También, mientras que la creación de este archivo puede ser aterrador, también vale la pena tener en cuenta que este archivo podría ser muy útil si usted es elegible para los beneficios de inmigración también. Los documentos y la información anterior serían vital no sólo para luchar contra su eliminación, sino también la preparación para cualquier tipo de solicitud de beneficios de inmigración, como el ajuste de status o TPS.

Bean & Lloyd, LLP es una firma de abogados de inmigración en Oakland, California, enfatizándose en casos inmigratorios para familias, defensa de deportación y naturalización.

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Prepare now for your future immigration defense

Immigrants worried about increased ICE enforcement under Trump can prepare to defend themselves now by beginning an immigration file.  Gathering vital information and documents now will save precious time if you are detained, and allow an immigration attorney to represent you more efficiently and effectively. (Note, this focuses on immigration case preparation, the Immigrant Legal Resource Center has a helpful guide with your legal rights and suggestions for day-to-day issues if a foreign national is detained.)

One huge challenge assisting people detained by ICE is that the family members looking for help on their behalf often do not know all the necessary information to evaluate the case right away. Similarly, they may not be able to get essential documents for their defense. This can mean the loved one spends more time in detention or has a weaker defense.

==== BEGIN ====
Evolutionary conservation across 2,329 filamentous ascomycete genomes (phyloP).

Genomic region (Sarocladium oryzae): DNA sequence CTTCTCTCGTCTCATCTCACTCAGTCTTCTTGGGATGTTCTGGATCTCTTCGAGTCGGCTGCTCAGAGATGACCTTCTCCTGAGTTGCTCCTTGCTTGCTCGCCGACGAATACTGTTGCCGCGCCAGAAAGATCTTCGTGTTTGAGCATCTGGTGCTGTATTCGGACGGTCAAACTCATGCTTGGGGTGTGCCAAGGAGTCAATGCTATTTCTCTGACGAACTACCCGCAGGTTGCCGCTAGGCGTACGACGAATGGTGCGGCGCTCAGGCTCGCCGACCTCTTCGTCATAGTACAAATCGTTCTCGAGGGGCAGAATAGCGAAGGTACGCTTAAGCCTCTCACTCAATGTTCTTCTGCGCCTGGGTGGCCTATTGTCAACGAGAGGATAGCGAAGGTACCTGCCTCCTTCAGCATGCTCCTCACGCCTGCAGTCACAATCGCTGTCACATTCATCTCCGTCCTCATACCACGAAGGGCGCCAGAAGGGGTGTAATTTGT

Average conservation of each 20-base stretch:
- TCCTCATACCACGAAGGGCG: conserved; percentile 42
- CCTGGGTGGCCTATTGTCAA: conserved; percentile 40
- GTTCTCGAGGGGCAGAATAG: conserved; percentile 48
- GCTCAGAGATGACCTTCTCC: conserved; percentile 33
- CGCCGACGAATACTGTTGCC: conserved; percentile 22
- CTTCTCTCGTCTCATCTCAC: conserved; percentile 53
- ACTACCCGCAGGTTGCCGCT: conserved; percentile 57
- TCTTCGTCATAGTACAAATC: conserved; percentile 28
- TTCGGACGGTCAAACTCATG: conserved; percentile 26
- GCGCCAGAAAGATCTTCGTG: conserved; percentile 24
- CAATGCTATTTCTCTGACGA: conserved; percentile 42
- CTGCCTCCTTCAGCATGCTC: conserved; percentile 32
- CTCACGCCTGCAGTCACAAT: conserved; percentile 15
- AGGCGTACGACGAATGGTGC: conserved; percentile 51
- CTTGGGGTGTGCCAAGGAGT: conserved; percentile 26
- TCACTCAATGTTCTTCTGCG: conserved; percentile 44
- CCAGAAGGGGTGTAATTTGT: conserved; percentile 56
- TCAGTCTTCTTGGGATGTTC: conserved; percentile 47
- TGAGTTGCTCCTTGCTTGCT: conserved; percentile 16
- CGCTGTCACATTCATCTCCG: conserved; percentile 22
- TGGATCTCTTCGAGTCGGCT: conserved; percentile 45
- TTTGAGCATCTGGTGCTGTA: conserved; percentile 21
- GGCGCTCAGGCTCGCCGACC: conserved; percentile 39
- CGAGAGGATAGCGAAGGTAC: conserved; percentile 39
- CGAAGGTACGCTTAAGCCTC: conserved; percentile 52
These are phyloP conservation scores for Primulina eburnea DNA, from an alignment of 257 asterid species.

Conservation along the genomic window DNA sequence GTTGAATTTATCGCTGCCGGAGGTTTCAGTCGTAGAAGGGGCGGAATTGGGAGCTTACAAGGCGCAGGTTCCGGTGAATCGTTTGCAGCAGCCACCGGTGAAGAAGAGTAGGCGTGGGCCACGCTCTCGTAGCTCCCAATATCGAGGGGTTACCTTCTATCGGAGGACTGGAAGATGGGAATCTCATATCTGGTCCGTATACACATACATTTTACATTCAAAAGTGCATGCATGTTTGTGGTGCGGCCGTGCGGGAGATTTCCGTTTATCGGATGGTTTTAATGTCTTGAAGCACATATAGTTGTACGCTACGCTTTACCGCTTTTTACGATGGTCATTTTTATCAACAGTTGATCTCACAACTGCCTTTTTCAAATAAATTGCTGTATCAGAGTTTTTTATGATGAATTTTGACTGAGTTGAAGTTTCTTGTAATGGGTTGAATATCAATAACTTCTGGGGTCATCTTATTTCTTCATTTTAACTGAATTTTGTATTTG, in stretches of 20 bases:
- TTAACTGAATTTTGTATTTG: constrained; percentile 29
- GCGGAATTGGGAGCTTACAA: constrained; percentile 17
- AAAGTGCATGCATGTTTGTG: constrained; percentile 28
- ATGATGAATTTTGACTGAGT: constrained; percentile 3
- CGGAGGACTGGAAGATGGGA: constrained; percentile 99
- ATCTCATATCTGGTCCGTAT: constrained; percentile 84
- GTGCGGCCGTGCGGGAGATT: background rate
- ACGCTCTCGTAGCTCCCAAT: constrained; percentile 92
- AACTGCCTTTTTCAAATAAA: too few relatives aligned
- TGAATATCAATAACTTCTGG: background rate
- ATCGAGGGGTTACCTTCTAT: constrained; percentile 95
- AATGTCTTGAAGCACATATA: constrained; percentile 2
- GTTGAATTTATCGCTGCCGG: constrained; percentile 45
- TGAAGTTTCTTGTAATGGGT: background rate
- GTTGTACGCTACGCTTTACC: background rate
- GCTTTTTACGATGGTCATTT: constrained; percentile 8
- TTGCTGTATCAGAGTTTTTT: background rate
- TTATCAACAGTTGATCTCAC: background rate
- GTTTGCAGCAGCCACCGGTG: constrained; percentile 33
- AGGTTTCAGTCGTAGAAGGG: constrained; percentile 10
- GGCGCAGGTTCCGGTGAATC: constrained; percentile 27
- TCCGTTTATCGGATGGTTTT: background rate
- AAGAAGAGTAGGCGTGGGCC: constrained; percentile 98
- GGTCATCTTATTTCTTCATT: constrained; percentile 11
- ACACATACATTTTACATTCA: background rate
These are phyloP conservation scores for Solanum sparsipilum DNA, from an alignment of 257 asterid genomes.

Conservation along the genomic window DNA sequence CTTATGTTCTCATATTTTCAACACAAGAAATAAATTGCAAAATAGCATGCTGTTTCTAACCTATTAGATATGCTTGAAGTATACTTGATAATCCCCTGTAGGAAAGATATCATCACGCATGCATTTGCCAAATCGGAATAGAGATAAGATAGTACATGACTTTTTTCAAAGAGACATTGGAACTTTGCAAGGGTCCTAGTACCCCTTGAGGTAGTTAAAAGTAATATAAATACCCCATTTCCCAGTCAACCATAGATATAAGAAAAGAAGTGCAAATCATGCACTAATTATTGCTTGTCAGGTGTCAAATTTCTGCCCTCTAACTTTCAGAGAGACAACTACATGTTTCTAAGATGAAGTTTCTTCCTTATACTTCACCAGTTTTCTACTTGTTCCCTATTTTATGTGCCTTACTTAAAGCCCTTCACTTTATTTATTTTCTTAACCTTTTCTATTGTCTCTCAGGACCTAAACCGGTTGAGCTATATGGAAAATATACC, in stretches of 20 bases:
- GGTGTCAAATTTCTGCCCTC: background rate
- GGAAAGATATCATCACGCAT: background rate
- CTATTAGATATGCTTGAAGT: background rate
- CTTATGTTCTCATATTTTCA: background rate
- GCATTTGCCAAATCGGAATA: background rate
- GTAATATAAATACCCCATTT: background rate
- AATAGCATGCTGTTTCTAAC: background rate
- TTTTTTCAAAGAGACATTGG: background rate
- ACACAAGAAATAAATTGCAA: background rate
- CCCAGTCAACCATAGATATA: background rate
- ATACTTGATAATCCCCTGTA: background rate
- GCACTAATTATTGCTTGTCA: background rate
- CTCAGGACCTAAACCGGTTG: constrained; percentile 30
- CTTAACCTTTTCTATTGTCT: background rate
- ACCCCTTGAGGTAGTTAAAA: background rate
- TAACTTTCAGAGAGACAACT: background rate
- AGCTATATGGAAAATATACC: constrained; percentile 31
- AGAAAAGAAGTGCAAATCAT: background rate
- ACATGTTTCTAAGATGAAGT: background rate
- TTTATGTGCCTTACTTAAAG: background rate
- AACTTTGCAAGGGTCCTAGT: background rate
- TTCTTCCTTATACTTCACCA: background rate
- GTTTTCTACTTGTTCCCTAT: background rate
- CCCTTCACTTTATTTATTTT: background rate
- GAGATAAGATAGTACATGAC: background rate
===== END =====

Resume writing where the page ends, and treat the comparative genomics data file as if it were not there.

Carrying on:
Therefore, if you are concerned about being detained by ICE, you should gather information and documents now, and put them in a file a loved one can access if you are detained. Also, I strongly recommend memorizing the cell phone number of someone who knows where the papers are and is permitted to find an attorney for you. If you are detained, you may not have access to the contacts in your phone, so will need to know the number.

Your immigration file should include the following:

1. Immigration history- this will be vital to any immigration evaluation.

a. Information: When did you come to the U.S.? Did you ever leave? Have you ever had contact with immigration authorities before? Has anyone ever filed a visa petition for you or an immediate family member?

b. Documents: Any immigration-related document you have.

2. Family- Your family ties may make you eligible for immigration benefits, or be a strong reason to argue you should be released.

a. Information- Names and immigration statuses of your parents, spouse, and children.

b. Documents- birth certificates, marriage certificates, copies of immigration identification (work permits, residency cards, etc.

3. Criminal history- Your criminal history may determine if you are eligible for any defenses or release on bond.

a. Information- a summary, including dates and dispositions of all arrests.

b. Documents- court complaint and disposition of all arrests.

4. Fear of return to your home country- if you are afraid to go back to your home country, it will be important to present this to immigration authorities